Fletcher Cox's first six years in the NFL put him in the class of the NFL's best defensive players. By the end of the 2018 season, Cox wants to be  in a class of his own.

Cox now has a Super Bowl, three Pro Bowl invitations, all-pro honors, and a $103 million contract on his resume. Next on the checklist, as Cox described in the spring, is being named defensive player of the year.

"What's it going to take?" Cox said. "Just going to take me continuing to be dominant."

It's going to take more than what he has exhibited in recent seasons. Five defensive linemen have won the award in the last six years. They all recorded double-digit sacks. Los Angeles' Aaron Donald won with 11 sacks last season. Houston's JJ Watt averaged 19.5 sacks during his three seasons winning the award.

Cox's career high was 9.5 sacks in 2015. He had 5.5 sacks last season. He has 13 total sacks in 33 regular-season games playing in Jim Schwartz's defense, including the playoffs. As well as Cox has performed in an Eagles uniform, he has never reached prolific sack production. So he would probably need a career season to distinguish himself among elite company this season.

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"I've had a bunch of chances for double-digit sacks," Cox said. "I've just got to finish on the quarterback more. Those sacks that I missed – could have had him, but he slipped out of my arms."

Schwartz offered a different spin. An outstanding season from Cox might not be reflected in the sack total, and the defensive coordinator thinks there are enough metrics and analytics that can be used to see the effectiveness of a player beyond looking at one column on his stat sheet.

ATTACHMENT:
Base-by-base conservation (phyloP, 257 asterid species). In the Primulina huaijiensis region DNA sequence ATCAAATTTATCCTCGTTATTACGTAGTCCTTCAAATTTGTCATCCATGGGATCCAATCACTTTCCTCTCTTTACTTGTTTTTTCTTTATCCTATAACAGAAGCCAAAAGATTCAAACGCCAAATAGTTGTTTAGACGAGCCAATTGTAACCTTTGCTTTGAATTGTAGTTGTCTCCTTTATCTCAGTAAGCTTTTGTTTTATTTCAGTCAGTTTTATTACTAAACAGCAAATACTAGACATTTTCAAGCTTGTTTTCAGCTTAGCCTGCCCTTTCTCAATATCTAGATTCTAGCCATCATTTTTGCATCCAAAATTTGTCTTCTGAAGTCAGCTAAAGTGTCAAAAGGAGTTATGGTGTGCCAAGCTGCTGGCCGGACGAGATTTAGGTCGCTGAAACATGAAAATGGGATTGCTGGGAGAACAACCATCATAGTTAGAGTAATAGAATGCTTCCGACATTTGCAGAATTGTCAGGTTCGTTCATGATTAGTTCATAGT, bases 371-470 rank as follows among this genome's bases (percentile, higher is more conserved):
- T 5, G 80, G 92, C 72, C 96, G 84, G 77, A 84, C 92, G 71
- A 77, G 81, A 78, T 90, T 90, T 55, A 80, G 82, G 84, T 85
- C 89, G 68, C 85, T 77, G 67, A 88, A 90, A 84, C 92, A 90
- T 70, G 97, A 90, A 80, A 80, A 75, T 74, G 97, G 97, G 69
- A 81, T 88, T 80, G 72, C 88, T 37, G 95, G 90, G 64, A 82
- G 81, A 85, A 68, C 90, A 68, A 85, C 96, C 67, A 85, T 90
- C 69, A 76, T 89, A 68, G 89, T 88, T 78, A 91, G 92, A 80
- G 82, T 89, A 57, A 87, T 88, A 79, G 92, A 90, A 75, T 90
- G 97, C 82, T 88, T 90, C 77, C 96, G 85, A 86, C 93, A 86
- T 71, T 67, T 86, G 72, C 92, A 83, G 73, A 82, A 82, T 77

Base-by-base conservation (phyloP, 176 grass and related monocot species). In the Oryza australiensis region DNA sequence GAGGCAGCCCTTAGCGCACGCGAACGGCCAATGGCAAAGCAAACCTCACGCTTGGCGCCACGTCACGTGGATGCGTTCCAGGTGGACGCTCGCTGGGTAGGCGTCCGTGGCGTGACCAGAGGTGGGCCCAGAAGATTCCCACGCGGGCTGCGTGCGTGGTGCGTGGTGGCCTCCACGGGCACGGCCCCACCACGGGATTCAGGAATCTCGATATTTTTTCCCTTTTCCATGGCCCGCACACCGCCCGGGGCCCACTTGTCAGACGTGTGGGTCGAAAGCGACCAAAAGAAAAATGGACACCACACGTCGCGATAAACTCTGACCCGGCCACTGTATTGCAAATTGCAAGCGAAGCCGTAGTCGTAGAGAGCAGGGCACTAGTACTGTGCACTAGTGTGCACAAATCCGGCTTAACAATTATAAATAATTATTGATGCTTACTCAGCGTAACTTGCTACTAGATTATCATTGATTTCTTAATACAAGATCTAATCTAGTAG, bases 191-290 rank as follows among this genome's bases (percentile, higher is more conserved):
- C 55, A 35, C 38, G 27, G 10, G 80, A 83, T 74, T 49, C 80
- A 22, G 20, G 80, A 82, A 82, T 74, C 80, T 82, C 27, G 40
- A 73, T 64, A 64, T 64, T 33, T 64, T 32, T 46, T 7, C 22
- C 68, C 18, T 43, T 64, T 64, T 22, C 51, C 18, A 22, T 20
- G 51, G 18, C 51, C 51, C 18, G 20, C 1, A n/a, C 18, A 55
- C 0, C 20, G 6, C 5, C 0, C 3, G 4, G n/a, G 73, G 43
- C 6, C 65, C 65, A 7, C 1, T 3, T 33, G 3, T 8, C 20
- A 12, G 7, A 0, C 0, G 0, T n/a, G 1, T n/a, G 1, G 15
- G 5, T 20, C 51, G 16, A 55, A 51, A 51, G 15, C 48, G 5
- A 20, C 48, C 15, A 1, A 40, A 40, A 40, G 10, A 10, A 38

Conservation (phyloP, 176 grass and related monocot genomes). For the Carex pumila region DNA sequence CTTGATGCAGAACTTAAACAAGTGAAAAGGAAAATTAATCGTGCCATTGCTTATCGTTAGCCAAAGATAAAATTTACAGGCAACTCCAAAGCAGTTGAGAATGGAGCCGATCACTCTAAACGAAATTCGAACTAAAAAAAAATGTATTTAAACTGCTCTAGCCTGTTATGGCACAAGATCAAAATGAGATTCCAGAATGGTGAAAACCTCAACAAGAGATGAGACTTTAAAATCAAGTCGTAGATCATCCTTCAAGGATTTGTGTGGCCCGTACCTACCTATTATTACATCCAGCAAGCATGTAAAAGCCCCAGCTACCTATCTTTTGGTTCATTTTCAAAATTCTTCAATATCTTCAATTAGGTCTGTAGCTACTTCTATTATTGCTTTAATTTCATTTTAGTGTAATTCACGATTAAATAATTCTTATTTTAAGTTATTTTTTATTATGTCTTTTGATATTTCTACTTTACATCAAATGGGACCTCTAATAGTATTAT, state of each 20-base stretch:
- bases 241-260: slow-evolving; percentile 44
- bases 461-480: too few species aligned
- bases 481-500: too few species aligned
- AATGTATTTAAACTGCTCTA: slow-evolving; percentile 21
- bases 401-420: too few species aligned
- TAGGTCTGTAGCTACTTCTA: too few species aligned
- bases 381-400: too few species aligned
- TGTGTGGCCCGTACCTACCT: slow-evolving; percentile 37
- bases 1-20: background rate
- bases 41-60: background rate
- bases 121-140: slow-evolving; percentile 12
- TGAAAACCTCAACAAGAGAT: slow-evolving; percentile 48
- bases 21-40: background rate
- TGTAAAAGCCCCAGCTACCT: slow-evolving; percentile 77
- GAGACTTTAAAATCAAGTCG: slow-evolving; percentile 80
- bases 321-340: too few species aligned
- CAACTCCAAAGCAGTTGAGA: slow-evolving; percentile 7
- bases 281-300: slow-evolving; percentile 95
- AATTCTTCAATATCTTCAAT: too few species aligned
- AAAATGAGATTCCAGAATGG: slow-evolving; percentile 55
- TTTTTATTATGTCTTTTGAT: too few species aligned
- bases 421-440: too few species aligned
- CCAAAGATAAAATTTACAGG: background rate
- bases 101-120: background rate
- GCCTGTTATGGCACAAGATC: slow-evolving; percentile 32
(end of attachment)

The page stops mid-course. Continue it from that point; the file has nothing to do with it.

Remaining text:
"There are plenty of times that you can do everything right and not get the sack," Schwartz said. "You can have a great rush, get the quarterback, and the quarterback be going to the ground and throw the ball away. Flag comes out, it's intentional grounding. The ball is at that spot with loss of down, but guess who didn't get the sack registered? The defensive lineman who earned it.I think that we try to keep our eye on just being efficient, playing well, being productive, and productive doesn't always mean that you're actually getting the sack."

This is an argument Cox would make, too. There's so much that goes into a defensive lineman's job. The attention Cox draws from offensive linemen makes the defensive linemen around him better. When he causes penetration, the quarterback cannot step up into the pocket. If the quarterback must pass quicker, it helps the cornerbacks. If the quarterback must roll out or back-peddle because Cox is coming, it helps the edge rushers. And that's only on passing downs. The way he can disrupt the running game was a big reason the Eagles had the NFL's top-ranked rush defense last season.

"It's 2018, and people look at it way differently," Cox said. "Sack numbers are good, but are you effective on first and second downs, not just passing downs? Are you really making a big difference in the game? That's the biggest thing for me."